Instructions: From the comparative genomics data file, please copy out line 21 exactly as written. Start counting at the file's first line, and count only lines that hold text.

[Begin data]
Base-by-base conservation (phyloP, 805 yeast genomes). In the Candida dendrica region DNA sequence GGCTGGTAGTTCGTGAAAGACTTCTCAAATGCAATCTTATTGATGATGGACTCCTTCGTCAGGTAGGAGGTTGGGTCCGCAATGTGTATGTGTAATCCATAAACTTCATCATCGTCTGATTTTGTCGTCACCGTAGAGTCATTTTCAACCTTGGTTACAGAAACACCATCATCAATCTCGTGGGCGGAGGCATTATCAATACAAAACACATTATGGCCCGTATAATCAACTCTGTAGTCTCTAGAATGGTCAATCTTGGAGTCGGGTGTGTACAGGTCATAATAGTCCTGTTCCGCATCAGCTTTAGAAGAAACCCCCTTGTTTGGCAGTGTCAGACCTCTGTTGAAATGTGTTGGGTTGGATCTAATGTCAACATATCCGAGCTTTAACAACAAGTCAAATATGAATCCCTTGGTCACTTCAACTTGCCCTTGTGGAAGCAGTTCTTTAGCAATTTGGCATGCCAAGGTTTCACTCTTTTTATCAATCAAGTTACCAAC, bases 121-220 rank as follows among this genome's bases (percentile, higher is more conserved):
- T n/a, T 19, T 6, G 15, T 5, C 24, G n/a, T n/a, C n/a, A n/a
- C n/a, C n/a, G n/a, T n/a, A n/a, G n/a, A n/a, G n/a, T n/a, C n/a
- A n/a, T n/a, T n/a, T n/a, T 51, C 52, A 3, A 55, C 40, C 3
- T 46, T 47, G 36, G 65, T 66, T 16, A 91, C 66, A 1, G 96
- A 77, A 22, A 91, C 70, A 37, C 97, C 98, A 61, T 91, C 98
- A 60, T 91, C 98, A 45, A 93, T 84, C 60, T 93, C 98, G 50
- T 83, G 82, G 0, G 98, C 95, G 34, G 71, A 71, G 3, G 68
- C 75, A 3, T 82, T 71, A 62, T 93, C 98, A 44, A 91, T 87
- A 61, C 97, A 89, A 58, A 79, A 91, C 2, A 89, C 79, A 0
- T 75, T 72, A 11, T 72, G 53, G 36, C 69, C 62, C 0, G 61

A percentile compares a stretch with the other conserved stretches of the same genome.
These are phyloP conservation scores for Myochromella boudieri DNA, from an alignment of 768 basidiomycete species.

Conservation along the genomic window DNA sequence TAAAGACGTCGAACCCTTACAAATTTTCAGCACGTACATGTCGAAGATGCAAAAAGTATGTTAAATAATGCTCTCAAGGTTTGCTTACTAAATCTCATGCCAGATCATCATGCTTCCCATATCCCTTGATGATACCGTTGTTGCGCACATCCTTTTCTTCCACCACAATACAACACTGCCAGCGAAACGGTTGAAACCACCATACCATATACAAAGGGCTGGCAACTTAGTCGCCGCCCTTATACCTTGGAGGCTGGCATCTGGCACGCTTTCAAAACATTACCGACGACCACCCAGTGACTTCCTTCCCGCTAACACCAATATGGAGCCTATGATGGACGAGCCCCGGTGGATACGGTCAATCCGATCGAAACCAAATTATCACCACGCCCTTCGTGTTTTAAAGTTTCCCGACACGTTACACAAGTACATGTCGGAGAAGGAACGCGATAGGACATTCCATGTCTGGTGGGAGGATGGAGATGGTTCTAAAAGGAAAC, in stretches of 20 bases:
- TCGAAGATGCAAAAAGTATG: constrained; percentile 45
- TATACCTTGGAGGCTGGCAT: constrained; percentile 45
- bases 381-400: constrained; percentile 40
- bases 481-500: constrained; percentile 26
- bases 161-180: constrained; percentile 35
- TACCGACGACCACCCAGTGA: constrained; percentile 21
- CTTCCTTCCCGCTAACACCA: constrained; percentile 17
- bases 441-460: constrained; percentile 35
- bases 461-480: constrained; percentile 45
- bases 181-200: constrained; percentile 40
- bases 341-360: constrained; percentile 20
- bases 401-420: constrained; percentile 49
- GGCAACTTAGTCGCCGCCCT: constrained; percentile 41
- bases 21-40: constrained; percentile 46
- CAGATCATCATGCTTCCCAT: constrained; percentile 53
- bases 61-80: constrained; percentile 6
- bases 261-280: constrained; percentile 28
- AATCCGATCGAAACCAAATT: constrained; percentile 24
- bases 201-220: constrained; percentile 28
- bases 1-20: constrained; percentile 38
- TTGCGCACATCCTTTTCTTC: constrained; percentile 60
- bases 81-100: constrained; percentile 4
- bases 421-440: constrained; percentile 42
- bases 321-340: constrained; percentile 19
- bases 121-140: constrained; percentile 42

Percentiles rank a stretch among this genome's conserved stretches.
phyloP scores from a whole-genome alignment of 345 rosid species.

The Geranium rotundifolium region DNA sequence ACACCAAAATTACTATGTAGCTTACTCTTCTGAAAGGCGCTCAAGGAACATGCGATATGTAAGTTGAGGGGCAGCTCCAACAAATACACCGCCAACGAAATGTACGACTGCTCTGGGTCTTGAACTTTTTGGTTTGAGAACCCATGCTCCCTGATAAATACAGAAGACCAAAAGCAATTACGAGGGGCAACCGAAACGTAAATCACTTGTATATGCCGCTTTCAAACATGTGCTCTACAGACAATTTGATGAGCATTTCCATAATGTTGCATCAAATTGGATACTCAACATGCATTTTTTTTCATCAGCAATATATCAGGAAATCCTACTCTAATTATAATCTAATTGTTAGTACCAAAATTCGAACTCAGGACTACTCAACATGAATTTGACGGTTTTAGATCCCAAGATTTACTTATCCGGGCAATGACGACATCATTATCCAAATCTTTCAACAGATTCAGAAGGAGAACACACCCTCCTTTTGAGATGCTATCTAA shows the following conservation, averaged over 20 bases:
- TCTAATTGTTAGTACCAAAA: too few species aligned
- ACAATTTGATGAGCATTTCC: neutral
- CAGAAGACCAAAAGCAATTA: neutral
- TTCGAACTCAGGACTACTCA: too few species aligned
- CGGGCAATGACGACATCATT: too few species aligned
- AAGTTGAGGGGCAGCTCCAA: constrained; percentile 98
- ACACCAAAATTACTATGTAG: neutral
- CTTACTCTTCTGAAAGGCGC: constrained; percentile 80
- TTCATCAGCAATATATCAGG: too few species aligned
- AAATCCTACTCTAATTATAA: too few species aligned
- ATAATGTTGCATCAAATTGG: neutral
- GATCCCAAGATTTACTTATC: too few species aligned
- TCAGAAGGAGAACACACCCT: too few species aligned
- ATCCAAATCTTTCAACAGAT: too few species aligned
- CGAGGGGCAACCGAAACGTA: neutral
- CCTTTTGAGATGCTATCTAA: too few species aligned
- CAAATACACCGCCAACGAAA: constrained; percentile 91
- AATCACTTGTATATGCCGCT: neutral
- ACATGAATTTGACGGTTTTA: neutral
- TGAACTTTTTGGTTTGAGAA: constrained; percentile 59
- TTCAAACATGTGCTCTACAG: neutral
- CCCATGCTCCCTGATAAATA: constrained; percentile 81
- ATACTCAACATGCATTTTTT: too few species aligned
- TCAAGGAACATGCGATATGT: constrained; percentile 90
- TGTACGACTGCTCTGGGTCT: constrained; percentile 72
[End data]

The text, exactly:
- CTTCCTTCCCGCTAACACCA: constrained; percentile 17